There is a lot of rhetoric out there about insurance and social media. Most say it doesn’t work. I say it depends on how you use it. It can be one of our most potent forms of marketing, or it can be a total time suck.

Personally, I look to other industries that have had transformative effects by way of social media to create my strategies and social media marketing plans and I incorporate what they’re doing into my daily or weekly activities. Social media is about engagement not pontification. It’s about listening more than talking, something us producers sometimes struggle with. It’s also about blending it with your other marketing efforts in a cohesive way that makes them all work together.

Another way to look at it is as an alternative to your walking run-ins. In many cities today, we don’t have the “walk-in business” communities we used to. When you do, you have inadvertent opportunities to run into people in your network you’d hope would remember you when they think of insurance.

Today, much of these run-ins can happen on the Internet. And they do, if you have a presence. There are applications designed to help you track the Internet mentions of your network, allowing you to receive messages when your company is in the news or post something you’d like to recognize.

So, on both sides of this conversation — being trackable and tracking others — you have tools available to you. Many of them are free or of little expense. I’ve heard people say it many times, “If you don’t create your Internet presence, it will be created for you.”

I’d prefer to create my own, thank you.

The Insurist began as an Internet project. I saw the term life market moving to the Internet à la the Accuquotes and Selectquotes of the world and saw a space for a niche player to speak directly to the younger market with imaging and branding specifically designed for them: So etching lighter, less generic and a little bit edgy.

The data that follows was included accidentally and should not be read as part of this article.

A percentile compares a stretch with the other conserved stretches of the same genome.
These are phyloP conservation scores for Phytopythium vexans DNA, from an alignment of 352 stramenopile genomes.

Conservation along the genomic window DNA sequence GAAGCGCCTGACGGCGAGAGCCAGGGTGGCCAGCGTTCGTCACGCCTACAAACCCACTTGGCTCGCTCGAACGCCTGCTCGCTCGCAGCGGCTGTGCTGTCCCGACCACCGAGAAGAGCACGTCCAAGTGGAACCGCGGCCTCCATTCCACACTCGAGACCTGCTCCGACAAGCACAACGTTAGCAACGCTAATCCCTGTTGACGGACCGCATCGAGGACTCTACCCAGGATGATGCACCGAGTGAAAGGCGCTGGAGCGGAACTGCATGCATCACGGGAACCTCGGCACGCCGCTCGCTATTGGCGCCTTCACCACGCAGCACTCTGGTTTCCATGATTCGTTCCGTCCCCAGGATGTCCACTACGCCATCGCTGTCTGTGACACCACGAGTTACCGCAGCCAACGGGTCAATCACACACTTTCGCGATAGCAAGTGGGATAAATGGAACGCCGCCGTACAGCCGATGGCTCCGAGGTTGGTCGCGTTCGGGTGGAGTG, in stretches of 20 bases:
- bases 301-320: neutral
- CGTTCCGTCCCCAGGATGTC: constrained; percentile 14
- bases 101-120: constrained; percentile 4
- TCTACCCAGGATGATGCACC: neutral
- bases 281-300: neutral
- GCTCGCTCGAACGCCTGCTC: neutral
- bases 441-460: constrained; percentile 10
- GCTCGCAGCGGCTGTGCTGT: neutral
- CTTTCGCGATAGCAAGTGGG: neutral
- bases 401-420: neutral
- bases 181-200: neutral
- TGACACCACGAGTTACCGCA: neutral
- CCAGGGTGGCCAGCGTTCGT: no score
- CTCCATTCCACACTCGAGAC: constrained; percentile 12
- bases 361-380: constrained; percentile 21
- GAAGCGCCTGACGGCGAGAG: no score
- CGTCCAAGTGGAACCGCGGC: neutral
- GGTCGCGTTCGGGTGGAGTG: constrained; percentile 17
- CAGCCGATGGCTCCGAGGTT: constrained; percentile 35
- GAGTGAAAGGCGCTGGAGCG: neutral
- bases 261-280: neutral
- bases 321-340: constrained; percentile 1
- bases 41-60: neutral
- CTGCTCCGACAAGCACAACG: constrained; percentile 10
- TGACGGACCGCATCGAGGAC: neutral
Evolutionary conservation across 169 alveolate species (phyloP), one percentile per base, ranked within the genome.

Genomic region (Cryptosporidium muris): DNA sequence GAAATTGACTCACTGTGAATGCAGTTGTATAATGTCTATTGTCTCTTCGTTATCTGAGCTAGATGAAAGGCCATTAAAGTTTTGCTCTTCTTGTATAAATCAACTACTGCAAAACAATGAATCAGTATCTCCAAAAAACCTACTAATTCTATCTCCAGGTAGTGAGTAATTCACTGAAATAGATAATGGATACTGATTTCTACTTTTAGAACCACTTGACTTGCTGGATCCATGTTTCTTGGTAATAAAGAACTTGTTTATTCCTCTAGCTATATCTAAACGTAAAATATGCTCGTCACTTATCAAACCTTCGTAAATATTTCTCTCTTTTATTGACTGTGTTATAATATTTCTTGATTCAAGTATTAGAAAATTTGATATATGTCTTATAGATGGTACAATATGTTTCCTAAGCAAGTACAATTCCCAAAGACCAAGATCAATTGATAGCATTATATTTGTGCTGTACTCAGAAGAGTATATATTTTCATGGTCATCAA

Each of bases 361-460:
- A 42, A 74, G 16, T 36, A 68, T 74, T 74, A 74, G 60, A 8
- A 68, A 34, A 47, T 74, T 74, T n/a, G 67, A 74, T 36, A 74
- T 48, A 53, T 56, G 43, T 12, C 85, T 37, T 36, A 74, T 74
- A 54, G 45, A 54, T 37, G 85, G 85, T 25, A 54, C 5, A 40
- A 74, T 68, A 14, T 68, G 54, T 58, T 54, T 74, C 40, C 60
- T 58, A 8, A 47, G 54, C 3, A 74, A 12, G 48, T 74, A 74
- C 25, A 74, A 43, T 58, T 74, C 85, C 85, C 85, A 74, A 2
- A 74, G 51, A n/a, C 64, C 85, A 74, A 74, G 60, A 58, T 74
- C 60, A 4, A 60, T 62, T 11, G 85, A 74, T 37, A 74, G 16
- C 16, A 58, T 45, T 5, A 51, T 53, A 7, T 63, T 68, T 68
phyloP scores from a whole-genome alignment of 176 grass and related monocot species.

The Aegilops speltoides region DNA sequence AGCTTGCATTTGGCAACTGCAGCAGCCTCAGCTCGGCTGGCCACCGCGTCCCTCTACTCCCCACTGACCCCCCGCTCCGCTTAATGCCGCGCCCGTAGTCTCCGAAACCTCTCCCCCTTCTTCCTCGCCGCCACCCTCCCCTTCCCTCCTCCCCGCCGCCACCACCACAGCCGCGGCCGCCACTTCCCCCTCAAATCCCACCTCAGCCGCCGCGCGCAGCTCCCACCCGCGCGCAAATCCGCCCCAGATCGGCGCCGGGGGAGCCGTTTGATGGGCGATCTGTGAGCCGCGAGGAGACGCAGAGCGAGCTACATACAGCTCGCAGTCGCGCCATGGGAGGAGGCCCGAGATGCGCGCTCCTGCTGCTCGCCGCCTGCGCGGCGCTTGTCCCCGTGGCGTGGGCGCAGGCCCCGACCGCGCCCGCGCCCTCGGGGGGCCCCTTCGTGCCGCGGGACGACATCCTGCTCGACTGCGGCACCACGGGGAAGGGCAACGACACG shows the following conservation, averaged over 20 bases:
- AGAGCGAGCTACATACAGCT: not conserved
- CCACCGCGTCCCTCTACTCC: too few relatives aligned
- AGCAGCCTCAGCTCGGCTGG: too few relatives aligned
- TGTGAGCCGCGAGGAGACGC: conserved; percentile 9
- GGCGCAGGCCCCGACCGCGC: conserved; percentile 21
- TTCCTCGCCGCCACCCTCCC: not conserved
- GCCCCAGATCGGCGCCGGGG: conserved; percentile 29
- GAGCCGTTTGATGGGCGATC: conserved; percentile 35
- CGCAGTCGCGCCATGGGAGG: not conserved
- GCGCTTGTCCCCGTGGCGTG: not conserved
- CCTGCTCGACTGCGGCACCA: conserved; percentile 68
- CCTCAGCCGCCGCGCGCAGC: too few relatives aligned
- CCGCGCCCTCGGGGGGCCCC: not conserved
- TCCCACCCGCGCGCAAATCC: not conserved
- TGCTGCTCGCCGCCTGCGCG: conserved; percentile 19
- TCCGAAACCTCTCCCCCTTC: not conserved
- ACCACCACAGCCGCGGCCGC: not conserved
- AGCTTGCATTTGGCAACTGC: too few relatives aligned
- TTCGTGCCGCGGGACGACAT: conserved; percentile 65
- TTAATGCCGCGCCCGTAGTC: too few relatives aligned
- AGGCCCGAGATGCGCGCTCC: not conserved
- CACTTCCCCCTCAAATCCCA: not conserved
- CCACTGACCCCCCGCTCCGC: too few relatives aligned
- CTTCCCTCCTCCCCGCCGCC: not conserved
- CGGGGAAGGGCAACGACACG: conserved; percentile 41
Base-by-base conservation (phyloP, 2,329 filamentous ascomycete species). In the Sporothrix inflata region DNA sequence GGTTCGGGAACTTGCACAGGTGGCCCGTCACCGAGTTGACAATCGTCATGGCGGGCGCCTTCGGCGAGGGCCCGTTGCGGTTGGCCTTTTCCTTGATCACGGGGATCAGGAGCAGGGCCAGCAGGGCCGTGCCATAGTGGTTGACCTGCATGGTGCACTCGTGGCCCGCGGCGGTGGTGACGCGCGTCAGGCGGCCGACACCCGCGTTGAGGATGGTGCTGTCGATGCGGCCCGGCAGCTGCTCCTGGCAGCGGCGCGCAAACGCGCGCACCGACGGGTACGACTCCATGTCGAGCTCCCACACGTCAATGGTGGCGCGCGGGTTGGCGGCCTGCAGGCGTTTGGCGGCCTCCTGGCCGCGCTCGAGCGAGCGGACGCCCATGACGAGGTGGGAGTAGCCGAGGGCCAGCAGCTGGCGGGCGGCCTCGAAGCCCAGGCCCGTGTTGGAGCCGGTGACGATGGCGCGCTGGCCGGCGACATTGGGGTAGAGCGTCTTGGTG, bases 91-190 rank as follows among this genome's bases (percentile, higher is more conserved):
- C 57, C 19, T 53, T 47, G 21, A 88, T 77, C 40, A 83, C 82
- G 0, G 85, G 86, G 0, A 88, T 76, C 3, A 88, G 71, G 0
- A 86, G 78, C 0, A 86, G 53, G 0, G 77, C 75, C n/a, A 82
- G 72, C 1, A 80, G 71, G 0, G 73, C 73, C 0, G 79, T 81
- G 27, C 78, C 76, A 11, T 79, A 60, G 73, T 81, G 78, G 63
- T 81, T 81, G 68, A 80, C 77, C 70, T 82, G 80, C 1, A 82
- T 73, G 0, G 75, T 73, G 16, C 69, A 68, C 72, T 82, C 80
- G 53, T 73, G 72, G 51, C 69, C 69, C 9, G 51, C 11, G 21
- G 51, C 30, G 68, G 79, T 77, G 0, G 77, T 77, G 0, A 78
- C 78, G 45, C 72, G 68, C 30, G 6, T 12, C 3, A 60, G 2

I felt that if my brand offended those in other markets, I was doing it right because they weren’t my target client anyways (I mention this because, ironically, no one seems to be off put by our message and it has become one of our greatest strengths). Much of our message is promoted on the Internet through social media.

social media

A few examples of social media success

One of our group insurance clients is an example of how social media can work for you. I ran into the social media coordinator of a technology company on Twitter. He asked if I’d like to start blogging about life insurance for them. After reading a few of my blogs, the president of the company reached out to me on LinkedIn. We got to talking and, sooner than later, they became a client.

Another example is Facebook. If you’re a semi-active Facebook user, you likely have a network of people there from all phases of your life. Most people are more into the personal aspect of Facebook when it comes to their “friends.”

I engage that very network by asking people’s opinion of things like website changes, marketing material color schemes and other aspects of my business besides forcible selling. It’s my way of reminding my network of the business I’m in without looking like that cheesy, pushy insurance agent everyone rolls their eyes at. And it works. When people connected with me on Facebook have an insurance question or need, they come to me, and 90 percent of the time we get the business.

I’ll wrap this up with some kudos to LifeHealthPro.com. Blogging here is a fantastic way to expose yourself to the industry and show up to the external world (i.e. prospects) as an expert in your field. It has been time well spent for me, as I’ve heard from both recruiting prospects and potential clients as a result.